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I am trying to make a parser rule which allows for zero or more of a token before a second rule and for which each successive token - of those which were part of the closure - is, in the AST, a child of the previous token, and the second rule is also a child of the last symbol.

easier to explain by example...

expression11 : ((NOT | COMPLEMENT)^)* expression12;

For example, given the above parser rule, if I have the expression !!x (where x is an ID), I want, in my AST, the x to be the child of the second bang operator which is the child of the first.

Desired:

!
  \ child
    !
      \ child
       x

Instead of my desired behavior, the above line produces an AST for which the second bang operator is a child of the first, but the x is a child of the first bang operator, a sibling of the second one. Obviously not what I want for a unary operator.

Encountered behavior:

        !
child /   \ child
    x -sib- !

If I add a third operator (as in "!!!x") the third one becomes a child of the second, as expected, and x remains a child of the first, sibling of the second.

I thought perhaps I could fix this by surrounding the entire operator part with parenthesis and adding another caret, such as

expression11 : (((NOT | COMPLEMENT)^)*)^ expression12;

in an effort to force expression12 to be a child of the entire closure of operators, hoping in vain that this would be interpreted as "The child of the entire closure means the child of the most-descended," but that was not the case and doing this did not change the behavior at all.

My question is "How do I get the parser to process the rule in such a way that the result of expression12 becomes the child of the most-descended 'NOT' or 'COMPLEMENT' node instead of the highest ancestor one?"

I would have thought this would be simple, but I cannot figure it out from the Antlr resources on antlr.org nor by pleading with Google. It must be done all the time, or is there a different way to structure the rule entirely which I am overlooking?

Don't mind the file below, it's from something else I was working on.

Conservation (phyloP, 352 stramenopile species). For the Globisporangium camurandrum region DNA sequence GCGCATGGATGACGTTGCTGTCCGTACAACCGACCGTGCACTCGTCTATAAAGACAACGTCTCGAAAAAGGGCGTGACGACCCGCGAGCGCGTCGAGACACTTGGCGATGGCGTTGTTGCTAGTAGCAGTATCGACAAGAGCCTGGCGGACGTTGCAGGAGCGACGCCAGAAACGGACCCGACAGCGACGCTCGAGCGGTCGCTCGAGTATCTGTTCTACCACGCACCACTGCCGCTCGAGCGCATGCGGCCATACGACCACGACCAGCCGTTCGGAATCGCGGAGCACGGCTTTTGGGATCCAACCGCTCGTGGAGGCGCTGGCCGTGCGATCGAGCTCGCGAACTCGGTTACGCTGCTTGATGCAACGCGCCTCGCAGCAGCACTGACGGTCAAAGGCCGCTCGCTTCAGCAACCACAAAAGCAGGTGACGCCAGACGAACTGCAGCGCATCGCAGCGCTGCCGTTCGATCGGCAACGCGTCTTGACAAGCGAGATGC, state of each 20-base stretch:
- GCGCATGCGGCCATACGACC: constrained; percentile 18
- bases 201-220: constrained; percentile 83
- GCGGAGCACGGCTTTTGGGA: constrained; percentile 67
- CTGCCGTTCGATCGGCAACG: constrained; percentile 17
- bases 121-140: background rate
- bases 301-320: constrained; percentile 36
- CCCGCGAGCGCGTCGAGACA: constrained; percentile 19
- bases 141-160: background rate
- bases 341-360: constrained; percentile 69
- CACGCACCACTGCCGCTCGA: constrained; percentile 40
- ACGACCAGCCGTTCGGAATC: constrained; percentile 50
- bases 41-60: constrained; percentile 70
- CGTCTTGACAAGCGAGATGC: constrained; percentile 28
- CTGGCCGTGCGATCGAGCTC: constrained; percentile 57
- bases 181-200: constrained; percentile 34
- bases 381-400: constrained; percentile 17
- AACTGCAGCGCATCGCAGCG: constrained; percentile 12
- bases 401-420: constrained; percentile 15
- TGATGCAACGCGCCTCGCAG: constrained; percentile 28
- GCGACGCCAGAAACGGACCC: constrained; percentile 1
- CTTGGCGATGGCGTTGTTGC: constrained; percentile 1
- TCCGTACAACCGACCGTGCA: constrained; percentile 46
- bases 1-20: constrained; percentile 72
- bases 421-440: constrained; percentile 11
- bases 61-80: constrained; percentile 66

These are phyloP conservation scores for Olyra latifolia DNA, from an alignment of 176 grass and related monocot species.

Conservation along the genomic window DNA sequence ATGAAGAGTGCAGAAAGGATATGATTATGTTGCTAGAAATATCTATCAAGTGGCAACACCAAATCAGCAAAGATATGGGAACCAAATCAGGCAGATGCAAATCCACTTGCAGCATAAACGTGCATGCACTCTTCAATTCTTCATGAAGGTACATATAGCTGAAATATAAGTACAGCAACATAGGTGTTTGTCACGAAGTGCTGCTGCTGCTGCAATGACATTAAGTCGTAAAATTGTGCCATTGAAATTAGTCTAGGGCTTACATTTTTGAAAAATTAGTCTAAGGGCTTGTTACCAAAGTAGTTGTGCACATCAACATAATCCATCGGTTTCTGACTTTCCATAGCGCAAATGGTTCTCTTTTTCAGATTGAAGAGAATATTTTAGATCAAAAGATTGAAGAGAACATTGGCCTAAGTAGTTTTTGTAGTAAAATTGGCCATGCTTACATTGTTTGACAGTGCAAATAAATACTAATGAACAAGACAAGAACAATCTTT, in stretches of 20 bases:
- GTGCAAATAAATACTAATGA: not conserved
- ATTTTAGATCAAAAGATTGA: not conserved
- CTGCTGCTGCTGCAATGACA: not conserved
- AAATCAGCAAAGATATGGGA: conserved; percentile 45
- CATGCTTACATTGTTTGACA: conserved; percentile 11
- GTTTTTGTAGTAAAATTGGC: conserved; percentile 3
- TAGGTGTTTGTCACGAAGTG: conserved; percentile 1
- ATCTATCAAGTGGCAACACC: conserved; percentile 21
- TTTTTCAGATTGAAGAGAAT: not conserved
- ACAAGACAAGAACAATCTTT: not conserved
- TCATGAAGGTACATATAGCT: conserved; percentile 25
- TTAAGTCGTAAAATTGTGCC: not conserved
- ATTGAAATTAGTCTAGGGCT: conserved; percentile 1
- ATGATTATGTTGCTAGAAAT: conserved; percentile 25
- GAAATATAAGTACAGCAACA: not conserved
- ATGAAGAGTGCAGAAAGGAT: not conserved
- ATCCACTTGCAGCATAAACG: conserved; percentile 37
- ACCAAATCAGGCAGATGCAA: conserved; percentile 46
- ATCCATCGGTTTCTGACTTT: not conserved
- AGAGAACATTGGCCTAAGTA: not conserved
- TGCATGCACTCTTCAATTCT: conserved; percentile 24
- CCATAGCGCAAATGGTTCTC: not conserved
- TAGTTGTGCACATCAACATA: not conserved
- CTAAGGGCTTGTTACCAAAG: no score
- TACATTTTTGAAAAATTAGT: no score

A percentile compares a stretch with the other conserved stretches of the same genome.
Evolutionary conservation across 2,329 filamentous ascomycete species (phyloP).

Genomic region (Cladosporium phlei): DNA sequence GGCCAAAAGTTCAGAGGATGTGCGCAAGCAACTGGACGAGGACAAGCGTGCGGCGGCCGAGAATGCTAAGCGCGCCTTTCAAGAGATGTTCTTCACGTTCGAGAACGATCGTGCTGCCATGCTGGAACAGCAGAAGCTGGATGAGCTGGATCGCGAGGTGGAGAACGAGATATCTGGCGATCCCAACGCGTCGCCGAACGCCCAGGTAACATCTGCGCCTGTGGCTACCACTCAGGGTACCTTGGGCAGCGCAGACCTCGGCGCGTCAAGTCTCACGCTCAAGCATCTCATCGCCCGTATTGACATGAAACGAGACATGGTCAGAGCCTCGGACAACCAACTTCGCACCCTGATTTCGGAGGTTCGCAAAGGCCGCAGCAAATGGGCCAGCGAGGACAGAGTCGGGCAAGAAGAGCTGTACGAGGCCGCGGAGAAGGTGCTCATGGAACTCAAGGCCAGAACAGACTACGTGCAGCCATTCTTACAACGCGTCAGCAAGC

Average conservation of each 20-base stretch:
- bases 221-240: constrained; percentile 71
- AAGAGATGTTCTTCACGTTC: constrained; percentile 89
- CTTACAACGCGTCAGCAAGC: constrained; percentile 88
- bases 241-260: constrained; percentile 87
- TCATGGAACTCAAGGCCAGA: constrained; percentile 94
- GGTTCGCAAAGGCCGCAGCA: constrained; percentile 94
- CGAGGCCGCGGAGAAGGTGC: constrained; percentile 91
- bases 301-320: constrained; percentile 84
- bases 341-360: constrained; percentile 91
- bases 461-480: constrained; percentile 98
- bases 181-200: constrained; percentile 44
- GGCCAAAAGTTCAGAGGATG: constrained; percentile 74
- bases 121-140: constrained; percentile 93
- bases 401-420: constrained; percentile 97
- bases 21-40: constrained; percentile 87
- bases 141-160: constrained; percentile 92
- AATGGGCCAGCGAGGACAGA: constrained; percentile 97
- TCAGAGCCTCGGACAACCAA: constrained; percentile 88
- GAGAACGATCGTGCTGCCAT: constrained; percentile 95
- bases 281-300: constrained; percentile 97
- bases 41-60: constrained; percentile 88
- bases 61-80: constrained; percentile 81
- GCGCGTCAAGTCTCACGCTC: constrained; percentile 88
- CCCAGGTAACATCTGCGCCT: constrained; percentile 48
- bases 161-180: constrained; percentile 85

Here are the following rules for completeness. They are not finished yet and will be modified, but they are complete and working for testing and all is well with them - as expected since they are straightforward. 12 is for array length and method calls, 13 is for new classes and arrays, 14 for array indexing, and 15 for terminals/parenthesis.

expression12 : expression13 (DOT (LENGTH | (ID LPAREN (expression (COMMA expression)*)? RPAREN)))?;
expression13 : expression14 | (NEW^ ((ID LPAREN RPAREN) | (INTTYPE LSQBRACK expression RSQBRACK)));
expression14 : expression15 (LSQBRACK expression RSQBRACK)*;
expression15 : (LPAREN expression RPAREN) | INTLIT | TRUE | FALSE | ID | THIS;

Thank you to anyone who can provide assistance; your time is much appreciated.

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I must say your choice of rule names is rather confusing. Besides that, a good, and detailed question! +1 –  Bart Kiers Oct 30 '10 at 8:44
    
@Bart Kiers: This is all part of my greater expression rule, and each expressionN rule is a different level of precedence, with expression1 being my lowest precedence operator (logical OR), and expression15 being the highest. Perhaps not the way others go about it, but I have not been doing this long and am still learning. –  Loduwijk Oct 30 '10 at 14:28

1 Answer 1

up vote 2 down vote accepted

You must not use the Kleene star if you don't want operators to appear as siblings. Try something like (untested)

expression11 : (NOT | COMPLEMENT)^ expression11
             | expression12;
share|improve this answer
    
After using your answer, I finally found the answer also in the antlr mailing list (antlr.1301665.n2.nabble.com/…). I thought it had to exist somewhere. Anyway, simple and works great; thank you much. –  Loduwijk Oct 30 '10 at 14:35

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